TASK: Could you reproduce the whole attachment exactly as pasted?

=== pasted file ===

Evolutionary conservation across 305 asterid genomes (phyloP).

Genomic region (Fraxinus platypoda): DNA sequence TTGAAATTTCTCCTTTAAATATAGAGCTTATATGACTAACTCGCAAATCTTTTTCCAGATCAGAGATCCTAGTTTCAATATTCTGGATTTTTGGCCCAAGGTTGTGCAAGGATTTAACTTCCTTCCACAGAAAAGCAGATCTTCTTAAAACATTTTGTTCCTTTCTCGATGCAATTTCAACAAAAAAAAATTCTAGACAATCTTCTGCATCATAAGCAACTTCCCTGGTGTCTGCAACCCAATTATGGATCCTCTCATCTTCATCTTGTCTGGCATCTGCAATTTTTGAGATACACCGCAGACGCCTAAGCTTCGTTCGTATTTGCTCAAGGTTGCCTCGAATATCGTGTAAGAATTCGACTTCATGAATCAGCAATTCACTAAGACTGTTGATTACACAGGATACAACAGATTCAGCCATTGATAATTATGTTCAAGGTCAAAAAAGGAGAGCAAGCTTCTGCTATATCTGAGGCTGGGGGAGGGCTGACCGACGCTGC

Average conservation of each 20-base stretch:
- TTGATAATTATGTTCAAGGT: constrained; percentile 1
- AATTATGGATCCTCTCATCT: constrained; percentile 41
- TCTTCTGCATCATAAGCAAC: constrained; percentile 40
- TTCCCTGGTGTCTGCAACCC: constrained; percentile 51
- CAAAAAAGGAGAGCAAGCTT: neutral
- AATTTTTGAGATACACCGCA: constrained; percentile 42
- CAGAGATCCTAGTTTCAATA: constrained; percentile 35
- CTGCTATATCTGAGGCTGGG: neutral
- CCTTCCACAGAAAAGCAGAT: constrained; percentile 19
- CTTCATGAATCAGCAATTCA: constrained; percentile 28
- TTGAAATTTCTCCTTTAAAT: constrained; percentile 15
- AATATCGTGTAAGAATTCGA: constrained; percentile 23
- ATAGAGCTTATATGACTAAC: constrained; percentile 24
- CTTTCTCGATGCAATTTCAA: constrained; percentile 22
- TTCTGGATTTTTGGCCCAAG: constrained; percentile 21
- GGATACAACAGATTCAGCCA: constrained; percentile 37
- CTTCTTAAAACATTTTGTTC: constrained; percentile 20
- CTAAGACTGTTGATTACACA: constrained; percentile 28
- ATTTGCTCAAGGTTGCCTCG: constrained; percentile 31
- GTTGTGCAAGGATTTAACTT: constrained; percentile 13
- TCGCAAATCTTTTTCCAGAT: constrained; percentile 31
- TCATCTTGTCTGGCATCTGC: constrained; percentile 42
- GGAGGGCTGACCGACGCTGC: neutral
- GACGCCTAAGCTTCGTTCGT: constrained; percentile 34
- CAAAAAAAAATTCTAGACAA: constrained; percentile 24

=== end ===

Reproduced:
Evolutionary conservation across 305 asterid genomes (phyloP).

Genomic region (Fraxinus platypoda): DNA sequence TTGAAATTTCTCCTTTAAATATAGAGCTTATATGACTAACTCGCAAATCTTTTTCCAGATCAGAGATCCTAGTTTCAATATTCTGGATTTTTGGCCCAAGGTTGTGCAAGGATTTAACTTCCTTCCACAGAAAAGCAGATCTTCTTAAAACATTTTGTTCCTTTCTCGATGCAATTTCAACAAAAAAAAATTCTAGACAATCTTCTGCATCATAAGCAACTTCCCTGGTGTCTGCAACCCAATTATGGATCCTCTCATCTTCATCTTGTCTGGCATCTGCAATTTTTGAGATACACCGCAGACGCCTAAGCTTCGTTCGTATTTGCTCAAGGTTGCCTCGAATATCGTGTAAGAATTCGACTTCATGAATCAGCAATTCACTAAGACTGTTGATTACACAGGATACAACAGATTCAGCCATTGATAATTATGTTCAAGGTCAAAAAAGGAGAGCAAGCTTCTGCTATATCTGAGGCTGGGGGAGGGCTGACCGACGCTGC

Average conservation of each 20-base stretch:
- TTGATAATTATGTTCAAGGT: constrained; percentile 1
- AATTATGGATCCTCTCATCT: constrained; percentile 41
- TCTTCTGCATCATAAGCAAC: constrained; percentile 40
- TTCCCTGGTGTCTGCAACCC: constrained; percentile 51
- CAAAAAAGGAGAGCAAGCTT: neutral
- AATTTTTGAGATACACCGCA: constrained; percentile 42
- CAGAGATCCTAGTTTCAATA: constrained; percentile 35
- CTGCTATATCTGAGGCTGGG: neutral
- CCTTCCACAGAAAAGCAGAT: constrained; percentile 19
- CTTCATGAATCAGCAATTCA: constrained; percentile 28
- TTGAAATTTCTCCTTTAAAT: constrained; percentile 15
- AATATCGTGTAAGAATTCGA: constrained; percentile 23
- ATAGAGCTTATATGACTAAC: constrained; percentile 24
- CTTTCTCGATGCAATTTCAA: constrained; percentile 22
- TTCTGGATTTTTGGCCCAAG: constrained; percentile 21
- GGATACAACAGATTCAGCCA: constrained; percentile 37
- CTTCTTAAAACATTTTGTTC: constrained; percentile 20
- CTAAGACTGTTGATTACACA: constrained; percentile 28
- ATTTGCTCAAGGTTGCCTCG: constrained; percentile 31
- GTTGTGCAAGGATTTAACTT: constrained; percentile 13
- TCGCAAATCTTTTTCCAGAT: constrained; percentile 31
- TCATCTTGTCTGGCATCTGC: constrained; percentile 42
- GGAGGGCTGACCGACGCTGC: neutral
- GACGCCTAAGCTTCGTTCGT: constrained; percentile 34
- CAAAAAAAAATTCTAGACAA: constrained; percentile 24